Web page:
Actor Patrick McGoohan has passed away at the age of 80 after a short illness. He is best known for bringing the role of John Drake to life in the British TV series Danger Man, which was released in the US as Secret Agent with the popular theme song by Johnny Rivers. McGoohan’s Drake brought a serious edge to Spy TV. Drake was an undercover agent who applied his trade through deception and intellect, a wonderful concoction for a serious actor like McGoohan. Stories were both complex and adventurous, and often questioned the machinations of his own government- a theme that would return when McGoohan began to think about creating his own show. Drake was a spy who thought his way out of trouble, though gadgets like the crude modifications of mundane objects that true spies employ were used and added to the show’s entertainment value. With breaks for other acting projects, McGoohan played the role from 1960 to 1967.
George Markstein (story editor/Secret Agent, co-creator/The Prisoner, writer/The Odessa File), learned in the early 1960s about a "retirement home" where ex-spies and their secrets could be kept safe. With McGoohan's interest to "retire" Drake and take on individual-vs-society themes, their efforts gelled in the creation of The Prisoner. With backing from ITC, McGoohan was able to take the espionage genre to a new level. At the start of each of the 17 episodes of his new show, The Prisoner, an unnamed spy, resigns in anger. He is kidnapped and taken to a resort village, assigned a number, and is interrogated in fantastic and manipulative ways. His character echoed the rebellious counter culture of the times by championing the rights of the individual. The experience-weary mind of the ex-spy struggled to determine if his captors were a foreign power or indeed his own government. The program was cutting edge and quickly became a cult classic that blended Mod/Pop Art design and fashion with Sci Fi, political undertones, and surrealism.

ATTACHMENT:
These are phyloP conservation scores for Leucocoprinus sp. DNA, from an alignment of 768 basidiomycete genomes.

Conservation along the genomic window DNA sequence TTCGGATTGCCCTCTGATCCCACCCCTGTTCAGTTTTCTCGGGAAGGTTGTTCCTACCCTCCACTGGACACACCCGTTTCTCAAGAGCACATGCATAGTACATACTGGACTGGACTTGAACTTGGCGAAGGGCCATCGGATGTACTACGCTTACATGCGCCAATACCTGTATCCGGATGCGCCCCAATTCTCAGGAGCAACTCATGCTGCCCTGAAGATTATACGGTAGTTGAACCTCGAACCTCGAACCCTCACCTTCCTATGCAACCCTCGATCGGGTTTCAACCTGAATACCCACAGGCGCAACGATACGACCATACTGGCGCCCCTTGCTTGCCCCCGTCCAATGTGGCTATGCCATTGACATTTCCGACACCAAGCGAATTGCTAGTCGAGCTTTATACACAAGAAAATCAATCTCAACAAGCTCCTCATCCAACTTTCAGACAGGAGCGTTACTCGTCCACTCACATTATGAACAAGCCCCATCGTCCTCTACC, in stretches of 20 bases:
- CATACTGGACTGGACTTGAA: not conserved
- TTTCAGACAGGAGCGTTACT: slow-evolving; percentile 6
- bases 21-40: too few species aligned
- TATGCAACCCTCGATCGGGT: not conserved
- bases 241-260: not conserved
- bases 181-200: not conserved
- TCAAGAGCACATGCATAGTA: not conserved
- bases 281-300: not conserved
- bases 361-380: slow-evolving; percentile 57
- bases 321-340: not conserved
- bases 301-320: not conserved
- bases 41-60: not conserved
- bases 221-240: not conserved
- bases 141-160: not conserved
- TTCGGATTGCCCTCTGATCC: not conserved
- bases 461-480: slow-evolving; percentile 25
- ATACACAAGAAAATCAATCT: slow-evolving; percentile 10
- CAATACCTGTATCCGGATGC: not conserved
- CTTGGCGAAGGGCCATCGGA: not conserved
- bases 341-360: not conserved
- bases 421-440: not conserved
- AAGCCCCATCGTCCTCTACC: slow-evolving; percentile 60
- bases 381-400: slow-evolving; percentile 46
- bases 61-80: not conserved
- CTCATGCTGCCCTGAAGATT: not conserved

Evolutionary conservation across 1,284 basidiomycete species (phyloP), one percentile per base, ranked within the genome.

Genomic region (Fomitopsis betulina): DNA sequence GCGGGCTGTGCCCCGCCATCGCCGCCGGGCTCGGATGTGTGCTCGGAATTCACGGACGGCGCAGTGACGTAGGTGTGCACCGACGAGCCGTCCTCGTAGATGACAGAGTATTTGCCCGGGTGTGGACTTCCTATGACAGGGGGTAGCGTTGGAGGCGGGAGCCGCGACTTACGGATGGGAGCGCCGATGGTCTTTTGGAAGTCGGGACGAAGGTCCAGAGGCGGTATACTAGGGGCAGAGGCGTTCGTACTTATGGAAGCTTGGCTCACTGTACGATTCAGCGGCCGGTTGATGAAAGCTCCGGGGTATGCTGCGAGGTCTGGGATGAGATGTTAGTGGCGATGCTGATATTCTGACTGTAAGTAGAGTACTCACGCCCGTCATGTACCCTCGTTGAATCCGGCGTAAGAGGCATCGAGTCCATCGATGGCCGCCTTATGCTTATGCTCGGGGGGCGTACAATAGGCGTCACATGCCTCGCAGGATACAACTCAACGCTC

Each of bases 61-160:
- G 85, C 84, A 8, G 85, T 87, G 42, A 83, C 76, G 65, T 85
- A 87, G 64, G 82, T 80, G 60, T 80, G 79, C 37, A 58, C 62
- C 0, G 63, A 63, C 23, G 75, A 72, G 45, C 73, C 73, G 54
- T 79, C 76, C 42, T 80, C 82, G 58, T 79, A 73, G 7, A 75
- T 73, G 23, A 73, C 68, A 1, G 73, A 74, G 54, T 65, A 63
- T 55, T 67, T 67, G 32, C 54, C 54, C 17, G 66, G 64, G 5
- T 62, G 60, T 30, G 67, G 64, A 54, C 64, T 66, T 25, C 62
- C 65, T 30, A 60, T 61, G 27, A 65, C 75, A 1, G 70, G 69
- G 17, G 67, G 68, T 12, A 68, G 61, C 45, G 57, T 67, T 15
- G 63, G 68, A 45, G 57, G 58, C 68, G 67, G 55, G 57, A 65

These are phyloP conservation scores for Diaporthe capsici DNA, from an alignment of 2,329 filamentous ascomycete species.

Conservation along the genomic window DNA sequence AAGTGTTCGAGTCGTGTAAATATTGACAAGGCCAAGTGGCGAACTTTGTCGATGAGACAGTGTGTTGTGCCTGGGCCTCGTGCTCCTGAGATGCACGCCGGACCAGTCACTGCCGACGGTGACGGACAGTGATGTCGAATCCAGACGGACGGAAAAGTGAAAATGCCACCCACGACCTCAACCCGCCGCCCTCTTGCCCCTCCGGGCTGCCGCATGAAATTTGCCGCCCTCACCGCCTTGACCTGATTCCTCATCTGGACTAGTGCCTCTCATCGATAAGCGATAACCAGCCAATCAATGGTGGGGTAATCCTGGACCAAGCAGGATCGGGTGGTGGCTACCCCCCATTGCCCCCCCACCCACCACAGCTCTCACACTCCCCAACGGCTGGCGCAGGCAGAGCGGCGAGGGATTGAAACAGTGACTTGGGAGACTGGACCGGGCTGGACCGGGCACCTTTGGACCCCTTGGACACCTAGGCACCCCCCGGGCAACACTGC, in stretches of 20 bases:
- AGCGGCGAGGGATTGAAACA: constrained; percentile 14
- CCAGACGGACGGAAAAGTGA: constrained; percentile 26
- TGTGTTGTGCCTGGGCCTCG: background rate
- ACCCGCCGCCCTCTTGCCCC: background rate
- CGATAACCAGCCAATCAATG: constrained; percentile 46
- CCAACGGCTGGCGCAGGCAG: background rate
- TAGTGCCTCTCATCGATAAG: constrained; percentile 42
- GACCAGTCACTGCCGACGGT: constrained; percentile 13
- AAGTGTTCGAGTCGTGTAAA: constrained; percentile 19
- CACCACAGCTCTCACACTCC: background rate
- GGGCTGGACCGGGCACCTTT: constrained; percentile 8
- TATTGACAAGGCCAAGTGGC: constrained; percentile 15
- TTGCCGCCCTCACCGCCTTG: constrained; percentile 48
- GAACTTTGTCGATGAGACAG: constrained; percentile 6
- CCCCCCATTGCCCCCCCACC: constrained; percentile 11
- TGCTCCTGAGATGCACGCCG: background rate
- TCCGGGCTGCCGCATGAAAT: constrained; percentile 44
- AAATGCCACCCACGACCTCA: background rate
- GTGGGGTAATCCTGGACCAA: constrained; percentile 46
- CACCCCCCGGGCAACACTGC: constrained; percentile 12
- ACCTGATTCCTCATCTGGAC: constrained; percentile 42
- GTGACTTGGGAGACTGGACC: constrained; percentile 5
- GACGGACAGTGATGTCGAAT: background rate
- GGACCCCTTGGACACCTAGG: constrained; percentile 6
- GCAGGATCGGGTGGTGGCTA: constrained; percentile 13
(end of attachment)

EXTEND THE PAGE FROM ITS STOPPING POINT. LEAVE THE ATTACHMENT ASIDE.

As a ten-year-old, I watched The Prisoner very closely. My eyes danced from the screen to a typewriter on the floor, where I quickly transcribed the cast and crew credits, as well as a weekly synopsis. I bound my entries in a school report folder, along with clippings from TV Guide. Somehow it was my way of trying to understand the show and a way to celebrate McGoohan’s effect on me as an artist. It was also my first inspiration to research and write about pop culture. Just this past fall, I found my Prisoner binder. I dusted off the cover and sent it as a gift to my friend David Webb Peoples, who is currently working on a feature adaptation with director Christopher Nolan.
Patrick McGoohan set my senses afire in a different way than 007 or The Avengers (competing favorites in my childhood). His quick mind and critique of the world around him was visible in the stories and characters he chose. I respected that quality in him, and he inspired me to think and to question while enjoying a spy adventure at the same time. For those reasons I picked McGoohan as the person I most admired when I applied to boarding school as a kid. I stood proudly when my graduating class was reminded of this in our senior year. And I think fondly on Patrick McGoohan today. He will be missed.
Key episodes to revisit: (Danger Man/Secret Agent) Yesterday's Enemies, To Our Best Friend, (The Prisoner) The Arrival, Chimes of Big Ben, A, B and C, Many Happy Returns. Fans of LOST will enjoy the episode, Checkmate. My friend Steve Bissette's piece about McGoohan can be seen on his website (see links).